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On the portico itself, to one side there is a statue depicting Ethan Allen, one of Vermont’s founding fathers and a Revolutionary War hero who led his Green Mountain Boys in the capture of Fort Ticonderoga. On the other side is a cannon captured by General John Stark at the Battle of Bennington in 1777.
Bennington Battle Day on August 16 is an official holiday unique to Vermont when all state offices are closed. The Vermont militia delivered such a blow to the British army at that battle that it was a major factor leading to General Burgoyne’s eventual surrender at Saratoga, which prompted France to enter the war as an American ally, which definitively turned the tide, and the rest is history.
So, you’re welcome. We’ll take the day off for that, thank you very much.
We will leave you here at the door to explore the interior of the State House on your own. This is a visit not to be missed. It is a piece of living history – a beautiful, lovingly preserved gem that looks very close to how it did when it was built. There’s no admission charge. There are self-guided tours you can operate with your smartphone, or you can get a printed version, and at times volunteers are available for guided tours.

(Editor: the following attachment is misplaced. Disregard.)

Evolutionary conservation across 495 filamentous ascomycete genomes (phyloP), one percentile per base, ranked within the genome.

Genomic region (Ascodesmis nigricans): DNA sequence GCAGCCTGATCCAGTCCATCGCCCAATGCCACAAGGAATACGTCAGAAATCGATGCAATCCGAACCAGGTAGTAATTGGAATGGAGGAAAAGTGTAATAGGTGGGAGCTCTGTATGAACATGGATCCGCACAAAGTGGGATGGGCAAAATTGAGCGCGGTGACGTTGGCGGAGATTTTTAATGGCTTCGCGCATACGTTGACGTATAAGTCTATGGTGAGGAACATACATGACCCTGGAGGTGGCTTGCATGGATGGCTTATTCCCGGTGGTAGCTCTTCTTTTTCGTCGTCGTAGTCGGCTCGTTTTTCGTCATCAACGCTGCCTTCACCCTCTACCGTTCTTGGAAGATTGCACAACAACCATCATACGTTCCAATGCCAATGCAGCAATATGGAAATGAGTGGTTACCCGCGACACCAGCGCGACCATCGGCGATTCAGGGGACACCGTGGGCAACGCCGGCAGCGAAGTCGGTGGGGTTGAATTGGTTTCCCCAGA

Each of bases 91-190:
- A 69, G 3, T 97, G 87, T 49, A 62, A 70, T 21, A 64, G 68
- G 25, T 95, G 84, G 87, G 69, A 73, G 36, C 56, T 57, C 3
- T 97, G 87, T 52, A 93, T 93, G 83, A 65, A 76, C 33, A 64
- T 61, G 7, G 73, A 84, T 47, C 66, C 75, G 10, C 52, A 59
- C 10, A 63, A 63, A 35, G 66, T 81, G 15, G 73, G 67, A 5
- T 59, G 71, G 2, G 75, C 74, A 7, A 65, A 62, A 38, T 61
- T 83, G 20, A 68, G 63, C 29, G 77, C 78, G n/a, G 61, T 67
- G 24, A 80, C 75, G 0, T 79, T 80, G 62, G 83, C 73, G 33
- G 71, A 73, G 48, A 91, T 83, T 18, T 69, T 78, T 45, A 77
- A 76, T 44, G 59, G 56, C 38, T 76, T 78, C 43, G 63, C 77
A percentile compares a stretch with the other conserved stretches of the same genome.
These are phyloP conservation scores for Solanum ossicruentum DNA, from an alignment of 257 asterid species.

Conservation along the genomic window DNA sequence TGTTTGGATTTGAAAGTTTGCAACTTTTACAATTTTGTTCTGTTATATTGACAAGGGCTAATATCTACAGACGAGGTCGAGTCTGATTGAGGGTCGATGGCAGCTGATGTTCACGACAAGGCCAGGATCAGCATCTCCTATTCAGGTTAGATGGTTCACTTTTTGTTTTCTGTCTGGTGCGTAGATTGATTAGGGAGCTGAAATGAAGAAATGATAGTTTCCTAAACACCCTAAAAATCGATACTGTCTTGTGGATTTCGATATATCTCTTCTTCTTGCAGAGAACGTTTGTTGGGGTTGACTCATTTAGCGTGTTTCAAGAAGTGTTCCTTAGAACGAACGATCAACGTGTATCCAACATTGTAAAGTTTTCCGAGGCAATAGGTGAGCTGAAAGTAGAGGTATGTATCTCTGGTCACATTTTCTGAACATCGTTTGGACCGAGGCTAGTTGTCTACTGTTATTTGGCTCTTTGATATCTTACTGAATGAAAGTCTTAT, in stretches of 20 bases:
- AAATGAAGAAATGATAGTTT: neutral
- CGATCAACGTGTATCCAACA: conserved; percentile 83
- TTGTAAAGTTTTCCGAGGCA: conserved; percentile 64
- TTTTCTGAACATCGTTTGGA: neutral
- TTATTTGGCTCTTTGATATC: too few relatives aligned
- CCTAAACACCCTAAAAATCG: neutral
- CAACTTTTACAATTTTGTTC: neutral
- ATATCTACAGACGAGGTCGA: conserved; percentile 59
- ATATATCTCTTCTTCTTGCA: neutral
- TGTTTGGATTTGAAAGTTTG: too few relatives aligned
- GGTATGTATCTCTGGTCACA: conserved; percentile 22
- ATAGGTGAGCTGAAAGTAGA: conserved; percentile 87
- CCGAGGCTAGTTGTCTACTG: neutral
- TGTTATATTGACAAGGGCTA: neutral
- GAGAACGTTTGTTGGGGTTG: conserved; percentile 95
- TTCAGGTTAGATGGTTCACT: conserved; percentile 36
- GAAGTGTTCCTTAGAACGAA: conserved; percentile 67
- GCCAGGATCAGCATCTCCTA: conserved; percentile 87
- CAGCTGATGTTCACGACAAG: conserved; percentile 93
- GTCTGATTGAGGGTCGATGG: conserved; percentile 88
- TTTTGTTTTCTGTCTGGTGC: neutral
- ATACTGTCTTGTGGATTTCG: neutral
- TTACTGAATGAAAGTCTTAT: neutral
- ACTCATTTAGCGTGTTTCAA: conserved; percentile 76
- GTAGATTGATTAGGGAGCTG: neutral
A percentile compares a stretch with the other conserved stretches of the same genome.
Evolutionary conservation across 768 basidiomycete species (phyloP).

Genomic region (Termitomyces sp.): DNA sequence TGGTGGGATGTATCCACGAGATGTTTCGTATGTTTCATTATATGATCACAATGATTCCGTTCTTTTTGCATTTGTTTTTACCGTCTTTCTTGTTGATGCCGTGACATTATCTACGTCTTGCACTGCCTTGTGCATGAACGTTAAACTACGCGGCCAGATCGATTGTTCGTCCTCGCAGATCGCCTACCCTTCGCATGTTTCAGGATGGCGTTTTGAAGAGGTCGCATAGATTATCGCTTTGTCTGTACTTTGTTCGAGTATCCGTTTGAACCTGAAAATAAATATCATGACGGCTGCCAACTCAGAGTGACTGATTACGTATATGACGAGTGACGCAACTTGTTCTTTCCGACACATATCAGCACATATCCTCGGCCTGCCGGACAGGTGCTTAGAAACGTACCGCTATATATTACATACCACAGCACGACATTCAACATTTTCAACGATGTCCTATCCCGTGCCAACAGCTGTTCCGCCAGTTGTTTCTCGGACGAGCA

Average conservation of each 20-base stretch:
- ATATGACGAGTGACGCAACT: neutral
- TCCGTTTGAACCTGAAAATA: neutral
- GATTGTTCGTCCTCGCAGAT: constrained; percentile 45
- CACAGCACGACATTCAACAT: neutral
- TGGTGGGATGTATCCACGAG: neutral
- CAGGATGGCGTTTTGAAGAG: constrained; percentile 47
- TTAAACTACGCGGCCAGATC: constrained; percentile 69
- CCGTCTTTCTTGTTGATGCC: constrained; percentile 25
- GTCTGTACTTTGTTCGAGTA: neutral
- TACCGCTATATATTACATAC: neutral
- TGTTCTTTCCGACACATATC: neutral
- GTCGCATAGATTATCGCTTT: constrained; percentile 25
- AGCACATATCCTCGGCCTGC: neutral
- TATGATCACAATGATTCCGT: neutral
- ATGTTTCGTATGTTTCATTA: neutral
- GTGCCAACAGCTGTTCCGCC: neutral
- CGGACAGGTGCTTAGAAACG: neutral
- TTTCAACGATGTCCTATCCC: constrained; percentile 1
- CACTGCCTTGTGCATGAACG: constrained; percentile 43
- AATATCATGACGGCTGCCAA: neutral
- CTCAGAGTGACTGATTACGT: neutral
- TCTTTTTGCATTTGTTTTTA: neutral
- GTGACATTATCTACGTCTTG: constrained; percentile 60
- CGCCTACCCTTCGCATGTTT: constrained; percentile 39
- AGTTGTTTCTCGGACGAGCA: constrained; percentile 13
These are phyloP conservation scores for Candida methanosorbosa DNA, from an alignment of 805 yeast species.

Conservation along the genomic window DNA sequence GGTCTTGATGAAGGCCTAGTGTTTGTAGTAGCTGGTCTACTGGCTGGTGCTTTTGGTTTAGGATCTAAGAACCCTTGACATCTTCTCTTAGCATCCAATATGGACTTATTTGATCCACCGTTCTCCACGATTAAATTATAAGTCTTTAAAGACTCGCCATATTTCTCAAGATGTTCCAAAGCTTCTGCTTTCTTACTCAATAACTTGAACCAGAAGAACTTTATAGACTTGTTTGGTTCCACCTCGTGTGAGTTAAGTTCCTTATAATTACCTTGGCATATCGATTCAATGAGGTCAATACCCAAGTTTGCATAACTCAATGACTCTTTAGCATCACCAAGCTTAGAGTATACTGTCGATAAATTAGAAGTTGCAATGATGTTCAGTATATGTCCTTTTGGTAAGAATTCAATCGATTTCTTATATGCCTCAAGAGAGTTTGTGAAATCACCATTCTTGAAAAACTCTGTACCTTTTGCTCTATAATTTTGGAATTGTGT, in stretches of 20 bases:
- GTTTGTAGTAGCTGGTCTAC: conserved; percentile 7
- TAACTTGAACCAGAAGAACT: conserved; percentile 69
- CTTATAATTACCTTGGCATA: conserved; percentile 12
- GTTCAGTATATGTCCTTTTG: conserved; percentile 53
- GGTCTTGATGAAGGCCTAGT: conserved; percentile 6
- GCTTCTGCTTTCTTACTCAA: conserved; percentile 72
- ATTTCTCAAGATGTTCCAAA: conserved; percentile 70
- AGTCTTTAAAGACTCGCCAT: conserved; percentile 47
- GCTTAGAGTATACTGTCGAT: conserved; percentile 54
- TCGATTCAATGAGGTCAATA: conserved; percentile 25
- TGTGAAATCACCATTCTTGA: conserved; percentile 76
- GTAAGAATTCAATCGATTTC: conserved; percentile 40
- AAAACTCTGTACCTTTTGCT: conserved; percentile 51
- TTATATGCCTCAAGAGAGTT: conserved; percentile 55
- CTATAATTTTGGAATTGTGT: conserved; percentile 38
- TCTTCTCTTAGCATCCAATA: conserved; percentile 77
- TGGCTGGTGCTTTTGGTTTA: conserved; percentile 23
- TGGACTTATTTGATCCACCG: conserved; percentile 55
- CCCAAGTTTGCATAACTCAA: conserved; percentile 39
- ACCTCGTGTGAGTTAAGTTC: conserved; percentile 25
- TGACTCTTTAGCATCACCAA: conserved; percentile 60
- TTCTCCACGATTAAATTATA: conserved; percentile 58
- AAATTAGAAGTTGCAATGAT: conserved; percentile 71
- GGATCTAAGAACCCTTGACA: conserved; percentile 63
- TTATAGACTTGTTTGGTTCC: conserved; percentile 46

Off the Beaten Path: If you’re visiting during the winter, there’s a tradition called Farmer’s Night, dating back to when the legislators were often farmers who came to town for the week. The Legislature is still only officially scheduled to be in session from January to April, a holdover from the time when the farmers had to get back home for the spring planting. Each Wednesday evening during that period, there is a concert or some other form of entertainment staged in the House of Representatives with the audience sitting in the legislators’ chairs. It is free to lawmakers and the public alike, and it keeps the representatives from whittling at the walls of our capitol building.
This point of interest is part of the tour: Five Walks Through Montpelier: Tour #1 - The Capitol Complex